Data-Driven Decision Making

The Basic Idea

Many of the decisions we make every day are grounded in models, or rather, representations of how something works. Sometimes these models are mental, like when we look into an empty room and envision how we may decorate it. Models may also be visual, like referencing Google Maps when traveling to a new destination. We frequently use these models to help us make better decisions and to simplify tasks.

The models we use to make decisions can also be mathematical, such as abstract models that employ mathematical language to describe the behavior of a system.7 This particular type of model falls under the umbrella of decision science: the data-driven, interdisciplinary application of behavioral sciences, business, computer science and technology.6 In essence, decision science is about using data to optimize the decision-making process.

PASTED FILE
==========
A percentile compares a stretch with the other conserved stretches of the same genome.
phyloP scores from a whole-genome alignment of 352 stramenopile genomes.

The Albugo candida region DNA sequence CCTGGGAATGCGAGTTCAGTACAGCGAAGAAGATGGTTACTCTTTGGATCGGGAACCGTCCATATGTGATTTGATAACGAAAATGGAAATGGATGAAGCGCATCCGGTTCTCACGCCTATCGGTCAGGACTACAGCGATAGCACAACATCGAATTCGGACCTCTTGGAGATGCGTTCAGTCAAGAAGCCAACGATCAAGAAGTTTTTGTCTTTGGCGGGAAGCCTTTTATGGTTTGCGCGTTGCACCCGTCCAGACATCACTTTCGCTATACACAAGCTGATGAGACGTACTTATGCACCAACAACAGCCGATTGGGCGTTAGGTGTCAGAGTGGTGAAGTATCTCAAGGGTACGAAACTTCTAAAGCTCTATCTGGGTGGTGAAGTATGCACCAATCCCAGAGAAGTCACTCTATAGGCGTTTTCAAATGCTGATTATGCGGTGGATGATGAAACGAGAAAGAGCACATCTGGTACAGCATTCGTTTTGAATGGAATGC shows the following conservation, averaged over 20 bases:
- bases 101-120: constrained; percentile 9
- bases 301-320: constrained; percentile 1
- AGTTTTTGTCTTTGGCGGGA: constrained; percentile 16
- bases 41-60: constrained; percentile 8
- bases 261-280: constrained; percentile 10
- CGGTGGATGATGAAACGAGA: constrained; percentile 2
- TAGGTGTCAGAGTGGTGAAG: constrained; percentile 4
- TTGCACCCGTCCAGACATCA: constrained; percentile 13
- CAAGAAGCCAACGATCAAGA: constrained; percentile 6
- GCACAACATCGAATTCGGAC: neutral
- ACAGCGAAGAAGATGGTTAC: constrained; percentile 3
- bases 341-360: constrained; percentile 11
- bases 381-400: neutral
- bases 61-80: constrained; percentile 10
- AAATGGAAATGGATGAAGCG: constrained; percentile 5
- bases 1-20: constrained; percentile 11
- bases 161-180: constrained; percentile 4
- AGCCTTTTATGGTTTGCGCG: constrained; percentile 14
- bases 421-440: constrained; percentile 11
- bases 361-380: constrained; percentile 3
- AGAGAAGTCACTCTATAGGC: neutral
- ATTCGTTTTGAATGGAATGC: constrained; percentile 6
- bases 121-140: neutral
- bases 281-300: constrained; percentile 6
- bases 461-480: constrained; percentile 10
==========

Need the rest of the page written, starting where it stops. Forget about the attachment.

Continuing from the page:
Although most people do not use decision science explicitly in their day-to-day lives, it is commonly used by businesses and economists to undertake risk analysis, cost-benefit and cost-effectiveness analysis, simulation modeling and more.7

Key Terms

Big data: Large amounts of information that companies and statisticians accumulate, often from consumers. This often comes from data mining.

Data mining: A process companies use to transform raw data into usable and informative material. These data are often then used to build machine learning programs.

Cost benefit analysis: A systematic method of estimating the strengths and weaknesses of an approach. It provides businesses with a better understanding of which approach would result in maximum benefit and savings.3